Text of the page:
CFA Q&A February 4, 2014

2/4/2014

By Wade Paschal
I want to start a conversation about the potential budget savings and what should/could be done with these savings.  I do think this is an important decision on many levels—and at least for me not an easy one.
          I recognize, as was said at the meeting, that this is an opportunity. It sounds like we are talking about somewhere between 1.0-1.5 million dollars in potential budget savings if it all comes together in time.  That is significant as a lump sum.
          This is somewhere around 6-7 percent of the total conference budget—which means a similar percentage of the local church apportionments are at stake.  If we figure that the average church pays about 15% of its budget in apportionments, that means that we are only talking about 1% of a local church budget.  In aggregate it is a big number—locally it is a fairly small proportion of the local church budget.
          So the question is—is it better to keep the money for significant projects through the conference?  Or is it better to return the money to the local churches for their use?
          There are a couple of points I would make.

  1. We do need to remember that it is the local church’s money.  The money does not “belong” to the conference.  The conference has it because local churches agreed to fund clergy benefits and district costs as they were needed.  If the conference has a claim to the money, it is because we have urgent ministry that can only be done at the conference level.  Otherwise, the money comes from and belongs to the local church that raised it and sent it in.
  2. In that respect we have to know that what we are spending the money on.  At this point we have a vague idea in front of us.  The “New people/new places” concept came up because people on this committee wanted to support the development of new congregations.  We wanted to do this because we have been told that studies support the fact that new congregations are better at winning people to Christ and bringing new people into the church than established congregations.  In other words we were willing to put money into something that we believed would grow the Kingdom of God better than established churches.
But now this original idea has already been changed into something less defined.  Some group of yet unnamed people with as yet undefined goals are going to do things that will reach “new people/new places.” 
The idea depends on a conviction that the conference can decide better than local churches how to reach new people.  I think the conference has created some excellent ministries (VIM, CJAMM, Circle of Care) and I am grateful for that.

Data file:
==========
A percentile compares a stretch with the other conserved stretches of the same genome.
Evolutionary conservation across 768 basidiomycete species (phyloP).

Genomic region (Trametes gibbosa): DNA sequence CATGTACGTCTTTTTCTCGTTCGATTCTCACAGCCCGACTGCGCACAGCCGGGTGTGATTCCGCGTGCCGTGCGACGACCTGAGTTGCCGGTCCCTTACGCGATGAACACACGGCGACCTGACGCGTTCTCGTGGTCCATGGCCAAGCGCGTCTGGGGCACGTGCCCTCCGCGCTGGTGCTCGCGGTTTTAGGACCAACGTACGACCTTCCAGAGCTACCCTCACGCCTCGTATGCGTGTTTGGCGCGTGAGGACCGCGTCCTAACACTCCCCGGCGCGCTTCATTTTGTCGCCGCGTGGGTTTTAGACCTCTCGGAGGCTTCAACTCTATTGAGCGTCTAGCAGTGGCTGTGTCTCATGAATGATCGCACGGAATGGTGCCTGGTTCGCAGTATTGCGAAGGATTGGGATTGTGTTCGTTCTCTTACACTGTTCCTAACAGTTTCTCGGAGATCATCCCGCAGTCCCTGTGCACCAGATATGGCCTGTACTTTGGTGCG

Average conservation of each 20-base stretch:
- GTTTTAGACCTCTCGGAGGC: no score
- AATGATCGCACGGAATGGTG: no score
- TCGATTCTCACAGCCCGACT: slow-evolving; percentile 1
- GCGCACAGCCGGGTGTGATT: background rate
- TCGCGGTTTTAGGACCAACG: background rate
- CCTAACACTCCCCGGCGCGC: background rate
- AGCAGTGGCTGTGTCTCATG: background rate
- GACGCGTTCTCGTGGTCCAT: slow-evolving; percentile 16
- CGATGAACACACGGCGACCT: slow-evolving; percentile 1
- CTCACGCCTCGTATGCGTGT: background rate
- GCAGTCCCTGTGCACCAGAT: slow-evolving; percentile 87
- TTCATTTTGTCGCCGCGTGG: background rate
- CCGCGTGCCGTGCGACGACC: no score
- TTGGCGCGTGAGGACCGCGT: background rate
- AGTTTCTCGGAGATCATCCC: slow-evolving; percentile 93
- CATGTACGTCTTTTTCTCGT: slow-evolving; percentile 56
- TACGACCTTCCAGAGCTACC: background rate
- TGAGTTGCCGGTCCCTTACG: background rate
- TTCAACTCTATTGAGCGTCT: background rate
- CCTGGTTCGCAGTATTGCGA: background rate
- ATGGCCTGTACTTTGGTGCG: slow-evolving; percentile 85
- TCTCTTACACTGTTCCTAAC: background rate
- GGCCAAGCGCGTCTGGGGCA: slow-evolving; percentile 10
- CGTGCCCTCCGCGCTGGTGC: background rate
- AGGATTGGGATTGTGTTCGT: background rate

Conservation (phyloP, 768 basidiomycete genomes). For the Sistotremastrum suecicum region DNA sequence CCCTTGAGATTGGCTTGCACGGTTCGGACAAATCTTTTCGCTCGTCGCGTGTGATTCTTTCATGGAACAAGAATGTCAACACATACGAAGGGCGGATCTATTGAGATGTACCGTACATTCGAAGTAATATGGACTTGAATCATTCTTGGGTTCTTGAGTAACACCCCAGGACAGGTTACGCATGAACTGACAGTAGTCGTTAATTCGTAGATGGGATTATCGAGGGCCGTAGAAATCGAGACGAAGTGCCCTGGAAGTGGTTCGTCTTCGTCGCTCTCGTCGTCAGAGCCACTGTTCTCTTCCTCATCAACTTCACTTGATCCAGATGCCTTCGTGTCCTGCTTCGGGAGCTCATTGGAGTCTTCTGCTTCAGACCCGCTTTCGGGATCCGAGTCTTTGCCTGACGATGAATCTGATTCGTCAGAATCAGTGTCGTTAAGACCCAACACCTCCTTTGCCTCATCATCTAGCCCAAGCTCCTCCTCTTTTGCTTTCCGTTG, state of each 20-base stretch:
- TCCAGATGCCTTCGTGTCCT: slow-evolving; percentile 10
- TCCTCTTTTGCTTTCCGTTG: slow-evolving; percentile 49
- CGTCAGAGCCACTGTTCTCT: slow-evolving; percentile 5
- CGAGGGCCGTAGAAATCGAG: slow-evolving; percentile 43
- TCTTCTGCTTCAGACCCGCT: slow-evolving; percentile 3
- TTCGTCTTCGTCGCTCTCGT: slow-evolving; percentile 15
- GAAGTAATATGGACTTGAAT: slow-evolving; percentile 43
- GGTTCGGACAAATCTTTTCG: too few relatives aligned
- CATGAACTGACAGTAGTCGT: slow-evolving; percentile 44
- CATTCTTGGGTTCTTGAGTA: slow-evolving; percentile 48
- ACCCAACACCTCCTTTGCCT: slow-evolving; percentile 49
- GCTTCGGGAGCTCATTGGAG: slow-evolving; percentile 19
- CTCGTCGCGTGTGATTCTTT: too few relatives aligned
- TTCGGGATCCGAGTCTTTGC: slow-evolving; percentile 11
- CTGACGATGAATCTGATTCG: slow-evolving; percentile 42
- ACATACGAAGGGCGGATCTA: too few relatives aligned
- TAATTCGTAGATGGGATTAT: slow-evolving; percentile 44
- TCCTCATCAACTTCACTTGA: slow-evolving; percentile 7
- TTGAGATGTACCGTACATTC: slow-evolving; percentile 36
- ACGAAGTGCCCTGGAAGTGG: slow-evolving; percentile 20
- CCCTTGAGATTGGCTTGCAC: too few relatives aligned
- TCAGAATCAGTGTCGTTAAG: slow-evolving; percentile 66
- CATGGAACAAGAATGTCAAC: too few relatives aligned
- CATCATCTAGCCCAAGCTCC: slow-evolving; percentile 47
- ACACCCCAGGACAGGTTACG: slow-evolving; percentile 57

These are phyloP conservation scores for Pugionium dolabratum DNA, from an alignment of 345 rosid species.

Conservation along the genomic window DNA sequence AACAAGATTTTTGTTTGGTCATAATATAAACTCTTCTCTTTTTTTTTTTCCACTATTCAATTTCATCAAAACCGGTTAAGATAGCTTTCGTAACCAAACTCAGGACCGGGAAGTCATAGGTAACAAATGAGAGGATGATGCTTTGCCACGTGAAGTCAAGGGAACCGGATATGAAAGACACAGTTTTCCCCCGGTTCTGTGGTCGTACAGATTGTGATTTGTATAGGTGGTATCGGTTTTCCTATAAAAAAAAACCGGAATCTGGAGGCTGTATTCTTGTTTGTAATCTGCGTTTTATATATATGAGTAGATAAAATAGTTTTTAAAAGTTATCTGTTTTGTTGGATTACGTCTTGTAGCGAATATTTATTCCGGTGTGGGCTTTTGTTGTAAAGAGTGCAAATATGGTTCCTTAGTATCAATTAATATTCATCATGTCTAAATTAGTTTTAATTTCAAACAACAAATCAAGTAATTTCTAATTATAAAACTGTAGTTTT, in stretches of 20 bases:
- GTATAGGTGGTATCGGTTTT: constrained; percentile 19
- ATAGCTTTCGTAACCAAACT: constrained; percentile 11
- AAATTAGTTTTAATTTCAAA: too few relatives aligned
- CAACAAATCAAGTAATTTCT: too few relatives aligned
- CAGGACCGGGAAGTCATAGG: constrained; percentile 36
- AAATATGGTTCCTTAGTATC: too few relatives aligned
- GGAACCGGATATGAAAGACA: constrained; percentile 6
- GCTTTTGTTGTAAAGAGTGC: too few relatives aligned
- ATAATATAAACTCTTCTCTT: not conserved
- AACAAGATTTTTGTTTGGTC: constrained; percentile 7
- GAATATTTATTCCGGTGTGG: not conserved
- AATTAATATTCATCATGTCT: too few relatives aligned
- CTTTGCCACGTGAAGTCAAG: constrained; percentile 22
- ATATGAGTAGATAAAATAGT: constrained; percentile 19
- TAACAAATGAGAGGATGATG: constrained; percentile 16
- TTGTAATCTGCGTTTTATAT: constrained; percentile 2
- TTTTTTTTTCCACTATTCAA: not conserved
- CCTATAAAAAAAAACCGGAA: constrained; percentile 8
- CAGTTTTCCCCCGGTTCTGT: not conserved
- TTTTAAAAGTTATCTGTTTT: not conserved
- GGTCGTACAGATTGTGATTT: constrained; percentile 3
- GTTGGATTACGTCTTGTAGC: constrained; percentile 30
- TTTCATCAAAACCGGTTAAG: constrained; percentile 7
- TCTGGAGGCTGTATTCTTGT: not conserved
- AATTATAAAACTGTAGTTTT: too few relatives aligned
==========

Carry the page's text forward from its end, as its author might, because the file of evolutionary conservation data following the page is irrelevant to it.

But, I don’t know that the conference has shown any great ability to reach new people for Christ outside of the establishment of new congregations.  I don’t know that we have much of a track record as a conference for evangelism or outreach.  It seems to me where that happens, it happens in and through local congregations. 
How can we justify the idea that a conference program deserves this kind of money taken out of local churches?  If we had a proven track record of doing something that actually added faithful members to local church, then it would be easier.  I don’t think we have that track record. 
  1. It’s probably worth remembering that the 30 largest congregations pay about 45% of all apportionments.  That means that 45% of this savings if it went back to the local church, would go back to our largest churches.  And, I would suggest, these churches have a pretty good track record on their own for outreach and innovation.  We could say that, “They don’t need help from the conference to be innovative” but that forgets the salient fact that the money comes from these churches in the first place.  Why should these churches have to apply to the conference for the permission to use their own money for innovation and outreach?  Doesn’t it make more sense simply to let them have more of their own money and let them do what they do anyway?  There would be some exceptions of top 30 churches that are not that innovative, and some churches outside of the top 30 that are innovative.  But on the whole giving back to the top thirty churches makes a lot of sense. 
  2. Here’s the main argument for keeping the money:  Wouldn’t it be great if we had a significant fund of money that would allow to do innovate and efficient things that would bring new people into the Kingdom of God and the United Methodist Church?  The main argument against that idea is this:  do we have the right to take money out of the local church for ideas that are as yet unproven and untried—can we assure the local church that the conference can decide better than they can how to spend this money? 
I raise this so that we talk about the issues.  I’m really not sure what I think at this point and I would love to have other perspectives. 


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